Douglas Bevis, dba Bevis Towing, (Cincinnati, Hamilton County) pleaded guilty Sept. 20 to one misdemeanor count of workers’ compensation fraud for allowing his coverage to lapse. SID received a referral from the BWC’s Employer Compliance Department indicating Bevis Towing was continuing to operate without the required workers’ compensation insurance coverage. The Employer Fraud Team attempted to work with the owner, Douglass Bevis, in an effort to bring him into compliance with state law. Bevis did submit completed payroll reports for the non-compliant periods but failed to make any attempts to become compliant. Bevis was sentenced to one year of community control. As part of the plea deal, he repaid $10,109.75 for outstanding premiums.

Donald Whitford (Brunswick, Medina County) pleaded guilty to workers’ compensation fraud Sept. 25 in the Franklin County Court of Common Pleas for working while receiving benefits. BWC opened an investigation after receiving an allegation that Whitford may be working while he was supposed to be recovering from a workplace injury. Further investigation revealed Whitford did work for Brunswick Home Improvement, as well as in a self-employed capacity, while receiving Temporary Total Disability benefits. Customer checks were identified and payroll records from Brunswick Home Improvement revealed he returned to work as a roofer and a general construction worker. Several customers identified and confirmed that they hired Whitford to complete some home repairs during the same time he was claiming to be disabled. Whitford was sentenced to a suspended jail sentence of 180 days, and ordered to pay restitution totaling $3,239.23.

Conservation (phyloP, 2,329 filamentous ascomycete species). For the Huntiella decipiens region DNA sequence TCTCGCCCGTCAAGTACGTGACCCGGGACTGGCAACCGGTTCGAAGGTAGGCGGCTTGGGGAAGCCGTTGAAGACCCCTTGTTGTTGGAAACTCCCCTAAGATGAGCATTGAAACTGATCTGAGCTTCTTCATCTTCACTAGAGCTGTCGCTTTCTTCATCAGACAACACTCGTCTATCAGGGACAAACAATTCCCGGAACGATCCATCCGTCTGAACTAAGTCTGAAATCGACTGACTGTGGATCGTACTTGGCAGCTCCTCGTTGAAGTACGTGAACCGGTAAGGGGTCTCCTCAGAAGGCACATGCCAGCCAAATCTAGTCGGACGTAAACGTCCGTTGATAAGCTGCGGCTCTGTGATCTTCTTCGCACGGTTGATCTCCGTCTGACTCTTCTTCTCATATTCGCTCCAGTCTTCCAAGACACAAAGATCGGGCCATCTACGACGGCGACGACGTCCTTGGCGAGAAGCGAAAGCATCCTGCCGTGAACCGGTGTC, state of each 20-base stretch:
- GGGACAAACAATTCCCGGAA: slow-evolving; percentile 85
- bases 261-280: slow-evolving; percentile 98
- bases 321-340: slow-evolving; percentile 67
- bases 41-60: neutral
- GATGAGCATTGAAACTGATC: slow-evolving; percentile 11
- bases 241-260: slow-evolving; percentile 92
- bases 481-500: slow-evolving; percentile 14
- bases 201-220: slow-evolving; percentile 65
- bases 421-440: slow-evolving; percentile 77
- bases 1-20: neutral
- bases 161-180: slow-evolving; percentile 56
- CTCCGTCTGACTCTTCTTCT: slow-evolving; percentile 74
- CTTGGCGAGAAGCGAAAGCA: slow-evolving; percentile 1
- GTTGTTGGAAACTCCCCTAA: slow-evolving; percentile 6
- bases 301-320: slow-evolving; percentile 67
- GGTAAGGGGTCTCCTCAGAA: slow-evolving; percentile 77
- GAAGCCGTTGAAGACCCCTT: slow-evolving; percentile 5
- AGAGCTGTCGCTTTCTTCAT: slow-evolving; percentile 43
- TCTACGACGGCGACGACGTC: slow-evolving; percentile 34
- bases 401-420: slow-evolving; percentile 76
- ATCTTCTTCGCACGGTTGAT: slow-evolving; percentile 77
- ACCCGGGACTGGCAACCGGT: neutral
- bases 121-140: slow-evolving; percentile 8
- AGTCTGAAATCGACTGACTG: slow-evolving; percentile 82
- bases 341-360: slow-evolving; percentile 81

Randall Bridges, Jr. (Steubenville, Jefferson County) pleaded guilty Sept. 17 in the Franklin County Court of Common Pleas to one misdemeanor count of workers’ compensation fraud for working while receiving benefits. SID opened an investigation after receiving an anonymous allegation that Bridges was working as a sales person for Global Childcare Resources in Steubenville. The investigation revealed Bridges was employed as a sales person/independent contractor. He knowingly worked during periods he was receiving Temporary Total Disability benefits for a prior workplace injury. Bridges was sentenced to 90 days in jail, suspended for two years of community control under the condition that he pay restitution in the amount of $6,151.45, maintain employment and have no new convictions.

Jeffrey Bostic (Columbus, Franklin County) pleaded guilty to one misdemeanor count of theft for forgery. SID received an allegation from an injured worker indicating that someone in his previous apartment had stolen and cashed his BWC benefits check. The injured worker had moved out of the apartment but was continuing to pick up his mail at the apartment. The investigation found Jeffrey Bostic stole the $2,423.25 check and forged the claimant’s name on the back of the check. He made arrangements to deposit the check into a friend’s bank account and later had the friend withdraw the funds. Bostic was sentenced Sept. 5 to 180 days in jail, suspended in place of probation, which included five years of community control. Conditions are that he pay restitution in the amount of $2,423.25, receive alcohol/drug treatment, obtain/maintain fulltime verifiable employment and have no new convictions.

To report suspected workers’ compensation fraud, call 1-800-OHIOBWC, visit bwc.ohio.gov, or visit www.facebook.com/ohiobwcfraud.